DTC Personal Genomics: so which is it, medical information or not?

In June of this year, California’s Department of Public Health (CDPH) issued cease and desist letters to 13 direct-to-consumer genetic testing companies. The letters laid down the law: in order to continue marketing to California residents, the companies must (i) use labs that are CLIA certified, and (ii) require that a doctor be involved in ordering the genetic tests.  Two of the 13 companies, Navigenix and 23andMe returned from the legal battle triumphant: California’s DPH issued licenses that allowed them to continue operating in the state.  But what exactly the companies promised in return for the green light is not entirely clear.

An article in the NY Times, quoting a senior official in the CDPH, confirmed what many of us had thought likely — the companies argued in part that they are not in the business of providing medical tests.


So what, then, do we make of 23andMe’s website that has an entire page dedicated to “health and traits,”  and claims to rely on a  “growing list of more than 80 diseases” to provide information on how your genes may affect your disease risk?  Does this not sound medical?  And if Navigenics made a similar legal argument, how does this square with their more upfront desire to provide “clinical information” so you can be “successful on your path to optimal health?”

Perhaps it was the single physician that each company agreed to (or already did) employ that convinced the CDPH that all was copacetic.  But the fact that one person could review each test tells us that either few consumers are biting, or the review is perfunctory.  And what are they reviewing for, exactly?

At the opposite end of the utility spectrum, 23andMe initially promoted their services as “recreational” and “pure fun.”  This may be true if you are testing for SNPs associated with taste for broccoli, but it is certainly not “pure fun” when someone finds out they have an elevated risk for developing colon cancer.

Even so, much of the data that these companies will be providing to consumers (which was recently expanded to include more SNPs) is not very useful for medical decisions.  With the exception of a few conditions such as macular degeneration, information on elevated risk may look something like this: “Most people have a 4.5% risk of developing [x] over the course of their life.  With the presence of this SNP, you have a slightly higher risk, at 6.0%.”  What to do with this information?  There is a call for the online personal genomics companies to provide more genetic counseling to help interpret what these risk percentages mean.  But the truth is, the counselors don’t know what to tell you either.  Eat better?  Exercise more?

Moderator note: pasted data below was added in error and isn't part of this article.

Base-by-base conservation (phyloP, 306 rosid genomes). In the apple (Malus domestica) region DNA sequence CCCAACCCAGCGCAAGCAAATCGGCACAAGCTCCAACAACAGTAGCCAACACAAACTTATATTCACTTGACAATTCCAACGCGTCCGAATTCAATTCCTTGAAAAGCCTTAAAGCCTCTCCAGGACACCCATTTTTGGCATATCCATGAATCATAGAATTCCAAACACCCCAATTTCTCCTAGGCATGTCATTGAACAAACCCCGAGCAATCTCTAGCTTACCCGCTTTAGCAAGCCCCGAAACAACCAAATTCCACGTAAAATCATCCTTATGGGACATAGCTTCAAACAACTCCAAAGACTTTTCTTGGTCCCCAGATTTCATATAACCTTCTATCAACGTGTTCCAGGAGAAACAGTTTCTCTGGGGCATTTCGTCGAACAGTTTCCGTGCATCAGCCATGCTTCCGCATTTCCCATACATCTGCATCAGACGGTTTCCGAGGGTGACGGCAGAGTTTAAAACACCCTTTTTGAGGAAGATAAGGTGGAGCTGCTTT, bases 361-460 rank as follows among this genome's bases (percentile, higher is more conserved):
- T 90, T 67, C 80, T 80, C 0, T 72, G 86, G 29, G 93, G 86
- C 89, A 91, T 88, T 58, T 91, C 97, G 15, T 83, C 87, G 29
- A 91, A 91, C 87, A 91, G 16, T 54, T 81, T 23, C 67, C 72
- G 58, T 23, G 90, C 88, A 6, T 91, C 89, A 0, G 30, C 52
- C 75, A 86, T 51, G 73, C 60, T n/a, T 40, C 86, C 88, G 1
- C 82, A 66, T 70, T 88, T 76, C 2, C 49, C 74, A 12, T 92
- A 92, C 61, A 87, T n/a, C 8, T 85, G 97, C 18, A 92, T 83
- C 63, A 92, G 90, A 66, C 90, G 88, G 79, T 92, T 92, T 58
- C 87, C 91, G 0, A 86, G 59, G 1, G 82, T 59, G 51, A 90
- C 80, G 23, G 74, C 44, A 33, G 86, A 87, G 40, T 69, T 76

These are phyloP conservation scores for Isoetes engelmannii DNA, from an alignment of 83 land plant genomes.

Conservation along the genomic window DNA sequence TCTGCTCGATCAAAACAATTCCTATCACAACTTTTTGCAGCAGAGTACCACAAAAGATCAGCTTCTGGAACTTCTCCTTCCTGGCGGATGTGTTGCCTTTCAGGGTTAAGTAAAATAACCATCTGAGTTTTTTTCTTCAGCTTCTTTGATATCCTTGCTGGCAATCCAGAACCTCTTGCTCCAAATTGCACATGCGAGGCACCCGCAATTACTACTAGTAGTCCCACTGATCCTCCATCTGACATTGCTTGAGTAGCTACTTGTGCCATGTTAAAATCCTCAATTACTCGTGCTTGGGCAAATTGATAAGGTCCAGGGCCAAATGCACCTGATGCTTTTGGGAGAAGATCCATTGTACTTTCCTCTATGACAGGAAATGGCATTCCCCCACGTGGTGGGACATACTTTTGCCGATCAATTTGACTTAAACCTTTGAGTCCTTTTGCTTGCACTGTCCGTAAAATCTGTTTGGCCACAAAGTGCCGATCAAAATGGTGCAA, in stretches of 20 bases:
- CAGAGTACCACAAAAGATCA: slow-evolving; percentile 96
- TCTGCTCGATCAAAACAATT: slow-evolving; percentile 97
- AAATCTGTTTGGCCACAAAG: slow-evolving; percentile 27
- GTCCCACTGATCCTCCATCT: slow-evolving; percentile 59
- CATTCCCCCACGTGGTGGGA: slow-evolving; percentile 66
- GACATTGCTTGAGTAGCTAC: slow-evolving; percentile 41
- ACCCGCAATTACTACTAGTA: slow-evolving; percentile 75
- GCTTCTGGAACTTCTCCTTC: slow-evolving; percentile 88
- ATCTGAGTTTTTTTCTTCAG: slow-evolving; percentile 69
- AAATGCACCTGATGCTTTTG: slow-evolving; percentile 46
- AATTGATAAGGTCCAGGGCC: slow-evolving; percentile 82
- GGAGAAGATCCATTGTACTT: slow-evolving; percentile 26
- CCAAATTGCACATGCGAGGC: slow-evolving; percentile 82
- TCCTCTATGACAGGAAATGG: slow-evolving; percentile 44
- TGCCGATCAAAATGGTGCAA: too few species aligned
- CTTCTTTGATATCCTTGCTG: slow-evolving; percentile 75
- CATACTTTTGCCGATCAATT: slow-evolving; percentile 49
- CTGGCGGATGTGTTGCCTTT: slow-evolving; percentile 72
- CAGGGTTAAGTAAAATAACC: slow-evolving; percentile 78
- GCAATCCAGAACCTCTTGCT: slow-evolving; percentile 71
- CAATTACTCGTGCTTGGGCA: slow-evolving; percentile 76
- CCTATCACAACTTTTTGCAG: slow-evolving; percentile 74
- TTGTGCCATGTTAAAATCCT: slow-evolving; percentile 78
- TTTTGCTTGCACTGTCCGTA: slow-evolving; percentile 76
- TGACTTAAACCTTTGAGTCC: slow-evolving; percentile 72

Most of the information does not have much clinical utility.

Does this mean a retreat to the initial (and perhaps disingenuous?) “recreational” marketing strategy?  Certainly not.  The emphasis on both Navigenics’ and 23andMe’s website is that this information is meant to inform medical decisions.  But the question remains: interpreted when, and by whom?  Without ICD-9 codes for interpreting information on SNPs, few physicians are going to welcome this daunting interpretive role.

It may be the case that all of the “recreational” and “medical” marketing strategies were really just clever (and not necessarily sinister) methods of subject recruitment.  It does seem that much of the energy is now being channeled to convert the personal genomics information into a social networking research powerhouse.

What happens next will be very interesting.  As the price of 23andMe’s services was just cut to a mere $399, the argument that these early adopters are sophisticated consumers of genetics information may fall apart.  We are all free to make poor consumer investments, but the companies cannot misrepresent what it is they are selling.  Medical information?  Fun facts?  Participation in a large research database?  All of the above? Also, if consumers agree to be part of a genetic networking database, they must very clearly and plainly be told that they are protected through contract or tort, not HIPAA or the Common Rule (unless the companies partner with federally funded programs).

While I agree with many of the arguments for cautious and thoughtful regulation, I do think these companies, and 23andMe in in particular, are trying to have it both ways.  I do not doubt that they are taking their regulatory compliance very seriously.  But it might be a good idea to call them out on their inconsistencies between what they promise, what they can actually provide, and what they expect to do with the consumer’s data.

Tell us your thoughts!

Teneille Brown